“You can be better than the Jews in every way.” So Eyad goes, but the beginning is not easy.
The Rami Levy supermarket chain is alleged to have ostracized and created a hostile work environment for one of its branch managers after it was learned that she was dating an Arab Muslim man, Army Radio reported on Wednesday.Eyad’s complex character is impressively brought to life by Tawfeek Barhom, a 24-year-old Israeli-Arab actor.His love interest, Naomi, is played by Danielle Kitzis, who was born in the United States and later immigrated to Israel with her parents.People would make hurtful comments like, ‘Why are you doing that to yourself?’, ‘You gotta get back on your feet,’ things like that.”The former manager said that the supermarket chain transferred her boyfriend to another branch even though they had ceased dating.“They said that us working together in the same place created a distraction,” she said.She added that her ordeal took place with the full knowledge of Rami Levi, the CEO and founder.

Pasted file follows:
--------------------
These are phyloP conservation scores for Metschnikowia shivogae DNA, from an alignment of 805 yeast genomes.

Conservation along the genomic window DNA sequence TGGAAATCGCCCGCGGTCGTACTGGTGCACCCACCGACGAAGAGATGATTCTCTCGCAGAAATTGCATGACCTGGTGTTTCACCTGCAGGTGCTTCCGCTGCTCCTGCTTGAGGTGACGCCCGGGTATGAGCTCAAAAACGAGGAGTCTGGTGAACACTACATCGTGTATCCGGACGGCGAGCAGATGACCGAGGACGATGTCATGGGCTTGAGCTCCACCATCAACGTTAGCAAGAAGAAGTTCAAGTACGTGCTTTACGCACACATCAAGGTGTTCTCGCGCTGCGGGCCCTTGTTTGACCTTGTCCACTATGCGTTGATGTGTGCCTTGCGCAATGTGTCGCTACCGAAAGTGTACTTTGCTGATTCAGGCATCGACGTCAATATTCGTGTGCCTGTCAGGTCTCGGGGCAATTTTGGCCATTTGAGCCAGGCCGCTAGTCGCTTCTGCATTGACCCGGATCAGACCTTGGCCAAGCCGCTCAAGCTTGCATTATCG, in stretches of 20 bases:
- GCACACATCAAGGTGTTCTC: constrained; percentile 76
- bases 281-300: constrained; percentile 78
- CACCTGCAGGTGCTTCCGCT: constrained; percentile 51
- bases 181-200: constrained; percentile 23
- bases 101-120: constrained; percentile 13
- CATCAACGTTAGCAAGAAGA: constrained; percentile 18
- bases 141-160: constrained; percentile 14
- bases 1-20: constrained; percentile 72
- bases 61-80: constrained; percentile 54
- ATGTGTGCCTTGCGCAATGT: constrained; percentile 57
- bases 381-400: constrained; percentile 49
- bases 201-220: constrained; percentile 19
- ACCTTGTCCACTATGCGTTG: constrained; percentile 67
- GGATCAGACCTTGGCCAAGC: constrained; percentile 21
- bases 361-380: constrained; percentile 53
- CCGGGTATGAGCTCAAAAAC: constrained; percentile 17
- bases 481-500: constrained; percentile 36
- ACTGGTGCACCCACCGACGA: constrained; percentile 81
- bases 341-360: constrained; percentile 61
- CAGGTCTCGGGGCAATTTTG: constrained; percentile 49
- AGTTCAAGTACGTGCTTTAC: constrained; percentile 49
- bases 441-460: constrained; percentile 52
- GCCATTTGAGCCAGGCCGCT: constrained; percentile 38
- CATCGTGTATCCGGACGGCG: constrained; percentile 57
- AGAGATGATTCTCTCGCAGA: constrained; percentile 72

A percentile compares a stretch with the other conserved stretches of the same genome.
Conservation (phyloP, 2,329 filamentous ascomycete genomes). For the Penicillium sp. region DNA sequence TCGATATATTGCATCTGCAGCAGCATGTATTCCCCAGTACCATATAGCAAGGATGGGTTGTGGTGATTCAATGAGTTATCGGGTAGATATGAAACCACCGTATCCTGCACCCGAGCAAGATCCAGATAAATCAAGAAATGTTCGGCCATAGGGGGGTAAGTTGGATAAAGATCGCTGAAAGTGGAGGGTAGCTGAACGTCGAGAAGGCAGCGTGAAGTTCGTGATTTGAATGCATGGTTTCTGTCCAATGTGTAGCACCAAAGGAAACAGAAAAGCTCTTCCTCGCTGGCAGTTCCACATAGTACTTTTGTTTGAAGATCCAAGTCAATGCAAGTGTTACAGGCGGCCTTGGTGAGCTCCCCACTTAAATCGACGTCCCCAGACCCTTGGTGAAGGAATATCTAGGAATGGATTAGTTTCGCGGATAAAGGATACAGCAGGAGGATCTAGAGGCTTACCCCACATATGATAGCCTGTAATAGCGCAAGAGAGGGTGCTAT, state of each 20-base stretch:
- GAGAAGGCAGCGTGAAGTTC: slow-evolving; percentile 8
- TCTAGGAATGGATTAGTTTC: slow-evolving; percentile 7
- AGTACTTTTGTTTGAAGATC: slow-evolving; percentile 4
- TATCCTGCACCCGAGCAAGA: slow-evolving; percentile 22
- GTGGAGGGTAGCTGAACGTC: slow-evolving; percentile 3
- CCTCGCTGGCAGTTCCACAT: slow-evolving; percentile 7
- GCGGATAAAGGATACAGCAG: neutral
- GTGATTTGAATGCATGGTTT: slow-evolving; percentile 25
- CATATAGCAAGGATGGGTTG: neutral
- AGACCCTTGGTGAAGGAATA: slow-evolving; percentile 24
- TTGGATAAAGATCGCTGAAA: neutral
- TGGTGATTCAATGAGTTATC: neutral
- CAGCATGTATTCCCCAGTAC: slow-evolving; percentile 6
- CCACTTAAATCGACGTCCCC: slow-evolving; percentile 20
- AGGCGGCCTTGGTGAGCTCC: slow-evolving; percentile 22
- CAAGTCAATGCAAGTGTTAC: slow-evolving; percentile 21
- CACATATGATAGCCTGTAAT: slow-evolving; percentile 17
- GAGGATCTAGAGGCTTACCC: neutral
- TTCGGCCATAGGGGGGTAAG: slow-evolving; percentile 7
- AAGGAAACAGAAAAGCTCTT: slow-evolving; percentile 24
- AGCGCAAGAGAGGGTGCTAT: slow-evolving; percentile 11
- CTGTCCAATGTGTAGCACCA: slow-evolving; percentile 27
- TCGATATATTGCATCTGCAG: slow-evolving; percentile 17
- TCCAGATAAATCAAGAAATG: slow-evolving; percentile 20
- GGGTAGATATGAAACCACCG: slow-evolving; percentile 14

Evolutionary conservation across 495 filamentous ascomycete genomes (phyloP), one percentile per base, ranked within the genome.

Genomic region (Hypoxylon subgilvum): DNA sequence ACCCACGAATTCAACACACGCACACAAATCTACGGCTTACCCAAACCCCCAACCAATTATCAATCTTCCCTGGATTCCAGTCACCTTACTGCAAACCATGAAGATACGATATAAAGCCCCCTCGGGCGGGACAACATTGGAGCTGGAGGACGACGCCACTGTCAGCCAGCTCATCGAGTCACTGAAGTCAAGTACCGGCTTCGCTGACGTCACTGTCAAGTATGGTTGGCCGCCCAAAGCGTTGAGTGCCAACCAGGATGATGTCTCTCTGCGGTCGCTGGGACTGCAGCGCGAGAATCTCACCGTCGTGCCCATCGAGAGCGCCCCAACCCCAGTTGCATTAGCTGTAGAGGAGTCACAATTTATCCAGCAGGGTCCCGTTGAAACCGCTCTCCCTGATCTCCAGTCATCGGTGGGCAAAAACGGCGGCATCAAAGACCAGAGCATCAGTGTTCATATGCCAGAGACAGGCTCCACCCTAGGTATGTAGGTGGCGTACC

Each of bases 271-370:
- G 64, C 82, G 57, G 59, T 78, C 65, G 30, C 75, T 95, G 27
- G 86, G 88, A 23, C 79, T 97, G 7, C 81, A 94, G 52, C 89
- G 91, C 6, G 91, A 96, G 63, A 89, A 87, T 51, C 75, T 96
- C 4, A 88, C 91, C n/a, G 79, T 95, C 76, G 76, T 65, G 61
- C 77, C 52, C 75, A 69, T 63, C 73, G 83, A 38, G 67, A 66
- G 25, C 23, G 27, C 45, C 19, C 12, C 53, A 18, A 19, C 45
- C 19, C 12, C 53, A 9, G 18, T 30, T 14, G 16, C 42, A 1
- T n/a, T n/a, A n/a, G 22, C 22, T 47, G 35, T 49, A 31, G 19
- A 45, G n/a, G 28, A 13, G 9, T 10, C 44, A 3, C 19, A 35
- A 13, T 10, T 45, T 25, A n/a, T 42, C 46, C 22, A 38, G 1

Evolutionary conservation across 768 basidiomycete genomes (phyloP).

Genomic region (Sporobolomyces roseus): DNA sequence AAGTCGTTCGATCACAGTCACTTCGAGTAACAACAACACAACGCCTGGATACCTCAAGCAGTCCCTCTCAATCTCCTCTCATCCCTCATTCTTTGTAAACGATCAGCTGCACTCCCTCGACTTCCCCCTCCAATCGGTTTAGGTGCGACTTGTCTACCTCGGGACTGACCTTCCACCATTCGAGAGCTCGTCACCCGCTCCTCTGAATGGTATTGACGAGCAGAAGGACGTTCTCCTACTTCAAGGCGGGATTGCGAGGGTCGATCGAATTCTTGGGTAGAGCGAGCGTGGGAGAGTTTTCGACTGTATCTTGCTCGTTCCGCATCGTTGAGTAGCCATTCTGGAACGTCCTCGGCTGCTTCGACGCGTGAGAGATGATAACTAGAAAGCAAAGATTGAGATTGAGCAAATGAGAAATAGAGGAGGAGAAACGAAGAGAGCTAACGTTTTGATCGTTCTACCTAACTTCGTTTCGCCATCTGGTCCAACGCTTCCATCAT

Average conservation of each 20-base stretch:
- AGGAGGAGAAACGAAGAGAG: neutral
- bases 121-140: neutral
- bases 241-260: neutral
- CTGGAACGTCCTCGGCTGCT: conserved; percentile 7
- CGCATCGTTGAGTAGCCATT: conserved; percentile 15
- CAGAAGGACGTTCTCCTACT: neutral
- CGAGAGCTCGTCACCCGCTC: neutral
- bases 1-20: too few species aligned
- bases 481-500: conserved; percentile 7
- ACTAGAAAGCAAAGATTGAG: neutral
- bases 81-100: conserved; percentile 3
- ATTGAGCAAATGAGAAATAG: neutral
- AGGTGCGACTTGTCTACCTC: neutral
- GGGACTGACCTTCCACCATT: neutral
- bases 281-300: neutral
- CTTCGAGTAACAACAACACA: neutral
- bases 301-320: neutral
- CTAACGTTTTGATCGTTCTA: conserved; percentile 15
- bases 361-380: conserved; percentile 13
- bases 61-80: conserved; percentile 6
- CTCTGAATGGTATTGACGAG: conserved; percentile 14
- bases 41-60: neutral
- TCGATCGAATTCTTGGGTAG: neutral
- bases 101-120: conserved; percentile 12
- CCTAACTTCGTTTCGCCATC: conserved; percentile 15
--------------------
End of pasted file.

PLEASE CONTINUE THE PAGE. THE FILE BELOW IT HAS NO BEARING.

Rami Levy has been at the center of a media firestorm after news outlets reported that his outlet mistreated employees by forcing them to work excessive hours without breaks.
The other is the free-spirited Naomi, who introduces Eyad to Hebrew slang, and the two start dating surreptitiously. “Tell me you’re a lesbian,” she tells her daughter.
“Tell me you have cancer, but don’t tell me you are dating an Arab boy.” Eventually, Eyad leaves school, in part to allow Naomi to reconcile with her parents and also to pass a security check for a job in the army intelligence service.
A class discussion on who started the 1948 war proves awkward, and in another class debate, Eyad lashes out that even the most perceptive Israeli writers, such as Amos Oz and A. Yehoshua, draw Arab characters as sexual fantasy figures or “signifiers of otherness.” Finally, Eyad connects with two of his classmates.
One is Yonatan, who is also an “other” because his muscular dystrophy forces him to navigate the school grounds in a wheelchair.
A case in point for the first phenomenon is “A Borrowed Identity,” which revolves around Eyad, a very bright Palestinian boy from a small West Bank town.